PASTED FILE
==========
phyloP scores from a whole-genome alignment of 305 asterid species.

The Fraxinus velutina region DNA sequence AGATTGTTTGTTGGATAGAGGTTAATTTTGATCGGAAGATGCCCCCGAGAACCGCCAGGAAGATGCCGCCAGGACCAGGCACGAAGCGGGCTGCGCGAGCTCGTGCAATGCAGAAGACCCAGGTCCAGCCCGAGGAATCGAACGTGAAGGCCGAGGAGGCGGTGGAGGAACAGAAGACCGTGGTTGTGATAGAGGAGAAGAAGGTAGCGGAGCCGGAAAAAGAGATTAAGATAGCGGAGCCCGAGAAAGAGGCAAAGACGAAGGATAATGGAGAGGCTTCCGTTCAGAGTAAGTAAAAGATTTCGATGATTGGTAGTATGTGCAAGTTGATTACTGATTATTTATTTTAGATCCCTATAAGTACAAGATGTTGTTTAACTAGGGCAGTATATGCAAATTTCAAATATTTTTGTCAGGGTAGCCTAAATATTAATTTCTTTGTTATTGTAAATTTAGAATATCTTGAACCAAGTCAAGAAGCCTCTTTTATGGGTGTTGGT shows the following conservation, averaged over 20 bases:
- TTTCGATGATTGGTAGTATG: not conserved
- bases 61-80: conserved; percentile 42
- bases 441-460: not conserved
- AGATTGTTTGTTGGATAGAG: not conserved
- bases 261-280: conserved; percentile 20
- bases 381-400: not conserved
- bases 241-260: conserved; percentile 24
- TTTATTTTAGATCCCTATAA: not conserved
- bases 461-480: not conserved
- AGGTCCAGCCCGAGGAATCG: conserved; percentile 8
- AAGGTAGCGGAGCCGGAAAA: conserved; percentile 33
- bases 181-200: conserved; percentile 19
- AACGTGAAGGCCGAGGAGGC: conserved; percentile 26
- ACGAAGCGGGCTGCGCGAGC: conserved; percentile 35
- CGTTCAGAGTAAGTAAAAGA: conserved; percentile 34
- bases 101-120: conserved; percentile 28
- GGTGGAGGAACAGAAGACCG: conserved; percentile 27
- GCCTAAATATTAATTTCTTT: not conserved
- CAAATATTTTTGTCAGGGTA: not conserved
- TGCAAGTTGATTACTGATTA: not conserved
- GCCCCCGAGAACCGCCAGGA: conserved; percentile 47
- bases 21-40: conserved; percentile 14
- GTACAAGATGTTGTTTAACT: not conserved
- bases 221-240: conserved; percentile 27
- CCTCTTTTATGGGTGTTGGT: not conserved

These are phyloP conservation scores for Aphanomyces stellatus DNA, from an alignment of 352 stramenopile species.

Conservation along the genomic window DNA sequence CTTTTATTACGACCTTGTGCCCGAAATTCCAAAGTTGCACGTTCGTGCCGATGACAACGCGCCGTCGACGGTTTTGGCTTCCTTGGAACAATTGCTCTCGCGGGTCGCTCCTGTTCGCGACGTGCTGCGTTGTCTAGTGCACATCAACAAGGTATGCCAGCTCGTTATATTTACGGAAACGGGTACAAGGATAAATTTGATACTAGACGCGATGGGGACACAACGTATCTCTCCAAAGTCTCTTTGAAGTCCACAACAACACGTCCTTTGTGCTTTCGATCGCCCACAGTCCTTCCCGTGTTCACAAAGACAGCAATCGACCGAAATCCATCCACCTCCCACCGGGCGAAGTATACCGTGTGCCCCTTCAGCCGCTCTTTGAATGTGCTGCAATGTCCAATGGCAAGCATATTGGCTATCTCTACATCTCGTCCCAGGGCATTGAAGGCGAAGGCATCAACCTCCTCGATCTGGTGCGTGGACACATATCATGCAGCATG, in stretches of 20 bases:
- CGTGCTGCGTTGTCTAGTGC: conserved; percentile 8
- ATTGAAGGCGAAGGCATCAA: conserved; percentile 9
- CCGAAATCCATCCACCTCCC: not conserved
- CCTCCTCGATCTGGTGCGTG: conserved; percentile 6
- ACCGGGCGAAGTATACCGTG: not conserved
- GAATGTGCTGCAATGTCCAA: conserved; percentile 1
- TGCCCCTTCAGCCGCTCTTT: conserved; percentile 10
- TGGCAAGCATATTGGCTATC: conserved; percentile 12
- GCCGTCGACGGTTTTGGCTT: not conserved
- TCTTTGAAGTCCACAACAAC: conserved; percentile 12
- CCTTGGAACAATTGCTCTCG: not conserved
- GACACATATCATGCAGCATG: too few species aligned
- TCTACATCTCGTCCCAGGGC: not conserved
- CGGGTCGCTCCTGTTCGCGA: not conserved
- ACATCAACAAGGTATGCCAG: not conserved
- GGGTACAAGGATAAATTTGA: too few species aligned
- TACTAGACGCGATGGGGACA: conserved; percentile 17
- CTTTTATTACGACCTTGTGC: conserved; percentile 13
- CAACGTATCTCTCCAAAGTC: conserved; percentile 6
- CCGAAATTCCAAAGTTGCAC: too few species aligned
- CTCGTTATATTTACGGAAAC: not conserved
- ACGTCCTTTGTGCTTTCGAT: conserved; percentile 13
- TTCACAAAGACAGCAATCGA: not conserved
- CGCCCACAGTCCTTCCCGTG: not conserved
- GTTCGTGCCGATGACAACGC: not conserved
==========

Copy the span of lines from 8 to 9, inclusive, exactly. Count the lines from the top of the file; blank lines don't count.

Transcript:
- bases 381-400: not conserved
- bases 241-260: conserved; percentile 24